New Nature Doc Narrated by Cate Blanchett

There is new voice work with Cate Blanchett. She narrates the new nature documentary, OUR LIVING WORLD, from Netflix. The four-part documentary will premiere on Netflix 17 April.

Cate talks to Forbes about Toku Saké

Our Living World

At first glance, the grazing patterns of reindeer in the Arctic may not appear to have much to do with the day-to-day lives of hippos in Africa. Despite the physical distance between these herds, however, their survival is bound together in a vast and intricately linked network of connections that allows our planet to sustain life itself.

Our Living World, an ambitious new docuseries from Wild Space and Freeborne Media (the Emmy-winning team behind Our Great National Parks) portrays just how extraordinary these connections can be.

Traveling from Angola to New Zealand and dozens of countries in between, filmmakers, wildlife photographers, and scientists come together to depict the wondrous tapestry of creatures and ecosystems that sustain Earth’s existence — and that are are under serious threat due to human activity.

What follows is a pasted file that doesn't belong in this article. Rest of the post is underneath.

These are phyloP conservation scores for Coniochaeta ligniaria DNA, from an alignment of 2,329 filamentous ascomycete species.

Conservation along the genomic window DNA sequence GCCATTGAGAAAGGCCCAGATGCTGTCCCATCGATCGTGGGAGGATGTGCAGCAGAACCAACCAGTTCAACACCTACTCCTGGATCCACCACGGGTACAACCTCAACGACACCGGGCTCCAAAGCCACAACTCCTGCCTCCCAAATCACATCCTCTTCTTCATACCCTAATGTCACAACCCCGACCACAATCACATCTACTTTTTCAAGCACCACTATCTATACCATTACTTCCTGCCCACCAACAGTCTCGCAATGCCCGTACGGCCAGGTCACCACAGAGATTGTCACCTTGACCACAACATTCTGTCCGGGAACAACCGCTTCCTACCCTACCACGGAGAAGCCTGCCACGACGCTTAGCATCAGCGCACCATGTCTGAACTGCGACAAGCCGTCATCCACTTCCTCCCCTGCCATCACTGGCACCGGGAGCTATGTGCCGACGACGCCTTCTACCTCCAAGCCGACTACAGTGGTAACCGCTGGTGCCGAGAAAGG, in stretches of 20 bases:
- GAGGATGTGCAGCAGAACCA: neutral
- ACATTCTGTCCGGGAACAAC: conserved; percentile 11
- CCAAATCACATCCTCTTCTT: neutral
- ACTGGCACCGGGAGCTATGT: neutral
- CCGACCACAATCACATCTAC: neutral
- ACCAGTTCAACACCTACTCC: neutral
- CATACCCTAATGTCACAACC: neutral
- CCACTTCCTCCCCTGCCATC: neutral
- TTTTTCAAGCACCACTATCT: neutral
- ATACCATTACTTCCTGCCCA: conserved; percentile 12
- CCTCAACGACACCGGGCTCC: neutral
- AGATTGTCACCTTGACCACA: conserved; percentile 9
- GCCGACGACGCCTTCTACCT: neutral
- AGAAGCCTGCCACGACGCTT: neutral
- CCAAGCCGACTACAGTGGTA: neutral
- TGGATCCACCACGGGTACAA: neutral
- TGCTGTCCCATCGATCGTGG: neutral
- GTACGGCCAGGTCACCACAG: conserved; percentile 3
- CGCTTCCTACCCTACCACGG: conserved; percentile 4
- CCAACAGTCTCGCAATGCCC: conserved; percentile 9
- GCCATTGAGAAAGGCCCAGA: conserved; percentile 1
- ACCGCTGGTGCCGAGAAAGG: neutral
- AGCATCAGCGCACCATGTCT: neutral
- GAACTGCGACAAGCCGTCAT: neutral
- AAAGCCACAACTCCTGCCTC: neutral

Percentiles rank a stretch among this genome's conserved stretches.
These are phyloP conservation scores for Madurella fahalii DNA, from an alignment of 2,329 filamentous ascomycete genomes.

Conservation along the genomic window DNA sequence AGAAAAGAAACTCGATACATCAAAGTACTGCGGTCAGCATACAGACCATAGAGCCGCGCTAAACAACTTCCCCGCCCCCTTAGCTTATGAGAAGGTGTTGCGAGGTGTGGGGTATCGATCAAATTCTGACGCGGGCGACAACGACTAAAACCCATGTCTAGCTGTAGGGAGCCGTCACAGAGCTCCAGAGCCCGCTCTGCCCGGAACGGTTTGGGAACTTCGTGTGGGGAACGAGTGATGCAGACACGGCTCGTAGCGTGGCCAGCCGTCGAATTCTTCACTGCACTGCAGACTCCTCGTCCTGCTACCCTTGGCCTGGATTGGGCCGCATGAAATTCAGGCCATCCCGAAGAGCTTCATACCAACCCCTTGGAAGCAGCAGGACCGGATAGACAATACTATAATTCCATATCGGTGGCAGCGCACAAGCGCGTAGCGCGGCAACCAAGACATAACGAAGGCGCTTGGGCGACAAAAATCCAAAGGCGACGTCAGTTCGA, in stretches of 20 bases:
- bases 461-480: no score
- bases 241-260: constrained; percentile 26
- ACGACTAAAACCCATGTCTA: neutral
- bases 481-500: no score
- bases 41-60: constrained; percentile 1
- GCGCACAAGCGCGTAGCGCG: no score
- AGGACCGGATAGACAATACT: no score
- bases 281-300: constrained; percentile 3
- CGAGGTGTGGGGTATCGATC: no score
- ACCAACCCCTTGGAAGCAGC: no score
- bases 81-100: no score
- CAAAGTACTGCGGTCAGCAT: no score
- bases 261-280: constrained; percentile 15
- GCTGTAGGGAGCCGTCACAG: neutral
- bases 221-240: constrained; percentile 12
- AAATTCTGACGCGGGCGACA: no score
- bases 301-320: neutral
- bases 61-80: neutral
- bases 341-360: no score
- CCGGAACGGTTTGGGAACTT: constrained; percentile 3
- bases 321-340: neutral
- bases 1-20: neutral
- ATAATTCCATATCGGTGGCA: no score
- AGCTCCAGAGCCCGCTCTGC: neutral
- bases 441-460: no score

If the voice ushering you through the globe-spanning marvels of the planet sounds familiar, it’s for good reason. Academy Award–winning actor Cate Blanchett narrates the four-part docuseries.

“We found it very natural for her to speak with authority on the subject,” executive producer James Honeyborne told Netflix, adding that Blanchett had particular experience to bring to the series. “She is a beekeeper, so she has such a natural affinity for the subject and knows a lot about ecology. We found it very natural for her to speak with authority on the subject.”


Cate Blanchett On Toku Saké And Her Passion-First Investment Strategy

In the many years I’ve been asking celebrities about their latest investments, I’ve never seen someone light up quite like Cate Blanchett (icon of the silver screen-turned-Creative Director of the small-yet-luxuriously enormous Toku Saké).